Screaming “cunt” at the top of your lungs in a public setting with several hundred other people only happens once a year, and it’s at “The Vagina Monologues.”
This year’s themes of race, ethnicity and culture hit on consistently prevalent and controversial topics. All walks of life pack a full house as the night unfolds in a thought-provoking, moving performance that is as heart-wrenching and heavy as it is hilarious.
“The Vagina Monologues” is a set of monologues and group pieces written by Eve Ensler in an effort to sustain a movement to stop violence against women and girls. Their objective is to raise money and awareness through a full production by a volunteer “cunt” community.
A group of approximately 40 women spend nine months prior to the production working together to learn from one another, all the while sharing their own experiences. While the monologues touch on a wide range of issues, this year’s theme speaks to a topic with which everyone can identify, a choice that “was very intentional,” said director Sarah Beth Alcabes.
This year’s concentration opened up the show to a wider audience. Two cast members, Pisacha Wichianchan and Shir Davidovicz, relate to how this show functions as a catalyst for discussion and how it intends to impart a broader message.
“‘The Vagina Monologues’ doesn’t seek to indoctrinate people about values, but rather the monologues seek to share an experience with people,” said Wichianchan. “In the beginning of the show, we tell the audience, ‘Even though this is my experience as an Indian, this doesn’t represent the whole Indianess of me,’ and that’s important to acknowledge that we don’t represent an entire race — just me.”
What the show does incredibly well is respond specifically to several societal condemnations or taboos by putting them in the limelight. For instance, a piece called “Hair” recognizes the stigma around pubic hair and then contests the act of shaving as a rejection of the true nature of the vagina.
There were original testimonies touching on what it means to wear a hijab and be liberated at the same time. Each piece offered insight into another aspect of humanity, not just womanhood.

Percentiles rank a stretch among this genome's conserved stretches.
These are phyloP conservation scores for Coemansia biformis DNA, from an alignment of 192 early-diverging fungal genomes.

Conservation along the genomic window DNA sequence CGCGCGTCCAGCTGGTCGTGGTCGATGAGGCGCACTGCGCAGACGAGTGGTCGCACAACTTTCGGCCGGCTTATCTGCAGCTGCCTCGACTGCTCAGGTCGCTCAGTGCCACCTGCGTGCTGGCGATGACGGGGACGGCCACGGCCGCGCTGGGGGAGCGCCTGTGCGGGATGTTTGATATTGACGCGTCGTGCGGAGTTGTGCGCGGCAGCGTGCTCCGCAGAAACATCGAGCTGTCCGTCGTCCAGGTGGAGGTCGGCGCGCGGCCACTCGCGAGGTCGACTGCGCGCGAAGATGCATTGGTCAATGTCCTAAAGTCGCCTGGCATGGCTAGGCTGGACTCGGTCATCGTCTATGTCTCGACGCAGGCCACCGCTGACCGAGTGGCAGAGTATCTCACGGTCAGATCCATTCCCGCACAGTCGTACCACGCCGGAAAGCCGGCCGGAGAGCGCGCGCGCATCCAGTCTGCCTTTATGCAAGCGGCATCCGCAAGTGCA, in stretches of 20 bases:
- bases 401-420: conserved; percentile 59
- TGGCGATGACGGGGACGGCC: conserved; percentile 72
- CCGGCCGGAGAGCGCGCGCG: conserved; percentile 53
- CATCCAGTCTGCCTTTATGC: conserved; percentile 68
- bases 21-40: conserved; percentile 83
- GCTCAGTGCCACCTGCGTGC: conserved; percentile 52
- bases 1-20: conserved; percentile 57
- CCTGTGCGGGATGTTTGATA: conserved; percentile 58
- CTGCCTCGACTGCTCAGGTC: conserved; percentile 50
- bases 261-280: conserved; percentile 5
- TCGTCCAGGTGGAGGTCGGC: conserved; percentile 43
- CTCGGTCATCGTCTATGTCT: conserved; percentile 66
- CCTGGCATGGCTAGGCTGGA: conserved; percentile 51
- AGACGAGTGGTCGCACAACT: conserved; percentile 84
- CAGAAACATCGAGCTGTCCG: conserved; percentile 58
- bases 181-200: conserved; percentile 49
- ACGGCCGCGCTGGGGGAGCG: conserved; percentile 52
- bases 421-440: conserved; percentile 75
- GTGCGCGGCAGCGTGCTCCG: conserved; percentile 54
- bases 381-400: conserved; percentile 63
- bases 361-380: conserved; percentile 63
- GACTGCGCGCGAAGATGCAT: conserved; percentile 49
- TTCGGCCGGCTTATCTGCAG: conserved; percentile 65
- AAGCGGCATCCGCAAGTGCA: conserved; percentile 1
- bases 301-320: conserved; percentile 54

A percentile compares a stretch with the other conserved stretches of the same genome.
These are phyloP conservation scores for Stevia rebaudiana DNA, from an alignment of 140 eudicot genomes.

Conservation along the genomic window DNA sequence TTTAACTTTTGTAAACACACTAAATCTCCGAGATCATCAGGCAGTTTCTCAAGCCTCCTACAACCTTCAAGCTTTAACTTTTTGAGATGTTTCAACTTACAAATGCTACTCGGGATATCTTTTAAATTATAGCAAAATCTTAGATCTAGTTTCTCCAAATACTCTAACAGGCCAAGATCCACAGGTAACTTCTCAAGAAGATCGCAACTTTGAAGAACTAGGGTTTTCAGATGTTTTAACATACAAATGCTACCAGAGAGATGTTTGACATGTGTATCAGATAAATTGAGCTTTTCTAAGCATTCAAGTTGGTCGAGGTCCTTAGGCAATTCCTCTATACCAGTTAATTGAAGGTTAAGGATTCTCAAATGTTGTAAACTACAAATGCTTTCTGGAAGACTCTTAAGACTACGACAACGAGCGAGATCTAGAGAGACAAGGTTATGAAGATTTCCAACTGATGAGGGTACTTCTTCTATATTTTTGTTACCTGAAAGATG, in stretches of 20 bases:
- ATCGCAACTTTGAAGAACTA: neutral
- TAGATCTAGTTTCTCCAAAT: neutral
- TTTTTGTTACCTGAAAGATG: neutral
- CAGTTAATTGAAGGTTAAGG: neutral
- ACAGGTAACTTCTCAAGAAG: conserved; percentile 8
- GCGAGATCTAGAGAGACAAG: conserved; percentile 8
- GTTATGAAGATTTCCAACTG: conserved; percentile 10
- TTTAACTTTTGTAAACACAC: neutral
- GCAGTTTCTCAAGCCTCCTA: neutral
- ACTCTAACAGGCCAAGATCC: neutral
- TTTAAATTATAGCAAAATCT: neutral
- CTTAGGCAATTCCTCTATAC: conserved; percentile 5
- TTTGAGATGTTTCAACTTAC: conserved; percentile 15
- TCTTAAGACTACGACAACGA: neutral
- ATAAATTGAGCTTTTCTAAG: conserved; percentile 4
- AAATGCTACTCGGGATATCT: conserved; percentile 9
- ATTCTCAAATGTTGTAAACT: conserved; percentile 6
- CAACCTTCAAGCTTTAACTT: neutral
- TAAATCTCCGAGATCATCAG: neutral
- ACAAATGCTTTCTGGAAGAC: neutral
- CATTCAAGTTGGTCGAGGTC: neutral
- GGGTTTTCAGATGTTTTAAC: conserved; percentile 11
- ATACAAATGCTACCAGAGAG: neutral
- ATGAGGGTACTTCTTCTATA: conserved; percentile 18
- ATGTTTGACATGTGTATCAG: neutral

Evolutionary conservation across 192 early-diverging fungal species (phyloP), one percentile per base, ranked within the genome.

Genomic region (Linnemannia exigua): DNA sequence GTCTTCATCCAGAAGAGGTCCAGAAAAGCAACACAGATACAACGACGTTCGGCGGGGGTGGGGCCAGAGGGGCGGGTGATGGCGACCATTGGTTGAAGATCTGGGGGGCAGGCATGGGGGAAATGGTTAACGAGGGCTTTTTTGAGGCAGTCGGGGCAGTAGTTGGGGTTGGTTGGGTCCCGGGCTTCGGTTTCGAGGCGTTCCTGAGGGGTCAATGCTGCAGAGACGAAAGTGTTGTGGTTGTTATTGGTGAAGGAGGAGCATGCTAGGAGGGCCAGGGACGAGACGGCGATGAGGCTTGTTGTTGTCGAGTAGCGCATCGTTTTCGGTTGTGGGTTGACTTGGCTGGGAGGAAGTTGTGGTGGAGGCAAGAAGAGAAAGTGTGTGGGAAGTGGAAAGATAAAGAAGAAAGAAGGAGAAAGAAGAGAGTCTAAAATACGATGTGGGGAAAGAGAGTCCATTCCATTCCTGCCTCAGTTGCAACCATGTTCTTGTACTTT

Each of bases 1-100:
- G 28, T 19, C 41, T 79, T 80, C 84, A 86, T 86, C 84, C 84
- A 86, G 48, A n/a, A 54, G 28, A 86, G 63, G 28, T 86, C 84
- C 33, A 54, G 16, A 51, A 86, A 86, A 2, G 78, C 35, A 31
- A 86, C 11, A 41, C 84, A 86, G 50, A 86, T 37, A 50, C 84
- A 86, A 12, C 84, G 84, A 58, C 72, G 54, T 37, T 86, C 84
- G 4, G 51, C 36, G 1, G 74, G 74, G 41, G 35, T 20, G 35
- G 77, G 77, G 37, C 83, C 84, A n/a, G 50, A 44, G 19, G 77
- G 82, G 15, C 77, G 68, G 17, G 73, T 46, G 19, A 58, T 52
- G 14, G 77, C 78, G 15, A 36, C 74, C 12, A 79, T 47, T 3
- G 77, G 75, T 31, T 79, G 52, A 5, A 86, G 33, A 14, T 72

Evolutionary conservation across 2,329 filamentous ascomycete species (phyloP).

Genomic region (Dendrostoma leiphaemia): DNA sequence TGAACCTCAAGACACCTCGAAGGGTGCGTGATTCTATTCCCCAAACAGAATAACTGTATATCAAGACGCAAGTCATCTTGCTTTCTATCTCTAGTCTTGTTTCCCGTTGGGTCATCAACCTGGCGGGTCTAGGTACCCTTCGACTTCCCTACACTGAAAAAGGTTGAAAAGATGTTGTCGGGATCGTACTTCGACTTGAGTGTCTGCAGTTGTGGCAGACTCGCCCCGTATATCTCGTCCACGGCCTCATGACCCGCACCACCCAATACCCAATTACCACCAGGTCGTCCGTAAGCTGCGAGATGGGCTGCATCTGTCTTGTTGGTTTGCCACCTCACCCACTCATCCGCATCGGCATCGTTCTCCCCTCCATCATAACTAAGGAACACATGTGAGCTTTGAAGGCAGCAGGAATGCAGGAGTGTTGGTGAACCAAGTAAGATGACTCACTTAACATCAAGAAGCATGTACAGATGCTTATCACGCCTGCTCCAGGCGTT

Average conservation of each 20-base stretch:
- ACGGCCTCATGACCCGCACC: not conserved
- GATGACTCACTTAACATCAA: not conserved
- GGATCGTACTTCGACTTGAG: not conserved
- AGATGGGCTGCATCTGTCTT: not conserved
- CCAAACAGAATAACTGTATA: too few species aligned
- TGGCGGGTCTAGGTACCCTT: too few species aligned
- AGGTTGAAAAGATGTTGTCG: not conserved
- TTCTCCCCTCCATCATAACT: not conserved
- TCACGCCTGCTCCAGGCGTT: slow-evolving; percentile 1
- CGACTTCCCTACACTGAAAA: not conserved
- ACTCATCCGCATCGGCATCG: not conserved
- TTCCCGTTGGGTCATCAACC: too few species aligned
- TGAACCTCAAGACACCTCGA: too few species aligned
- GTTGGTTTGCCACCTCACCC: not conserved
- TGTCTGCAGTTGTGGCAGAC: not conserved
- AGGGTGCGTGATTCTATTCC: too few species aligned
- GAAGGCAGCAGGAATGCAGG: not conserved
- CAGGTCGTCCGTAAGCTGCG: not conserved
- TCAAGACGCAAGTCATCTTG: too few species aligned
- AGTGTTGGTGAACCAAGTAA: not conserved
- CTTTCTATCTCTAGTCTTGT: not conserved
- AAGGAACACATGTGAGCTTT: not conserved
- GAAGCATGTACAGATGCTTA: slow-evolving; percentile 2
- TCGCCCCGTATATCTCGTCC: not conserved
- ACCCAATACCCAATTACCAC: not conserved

“These are stories everyone can kind of connect to, even if you are not a woman,” Davidovicz said. “Male or female, everyone has had a moment when the way they look and their race or ethnicity has made them uncomfortable in a situation. A lot of people I know had families that immigrated here, and we talk about that in the show, and they can connect to it. They can feel empowered by the stories they are hearing even though they’re male.”
“The Vagina Monologues” did what it set out to do. “As much as the show seeks to appeal to women and identify with their unspoken issues, it also provides a means for beginning to understand women and works toward a world with more cunts and less violence,” said Wichianchan.
The most moving portion of the entire show was the end, when the production team asked the audience to break its silence and stand or signify whether its members had had experiences with sexual violence, know anyone who had and, finally, whether they pledge to do whatever it takes to stop it.
This was the pinnacle of watching and interacting — exposing the ways in which the audience identifies directly with the issues presented to them.
“It’s really powerful to be on stage, but I think it’s powerful to even be in the audience and to see, ‘Wow, there are a lot of people in this room that have been affected by this,’” Alcabes said.
A show meant to educate, entertain and appeal to the masses did just that. To be a vagina is to own it — and own it they did.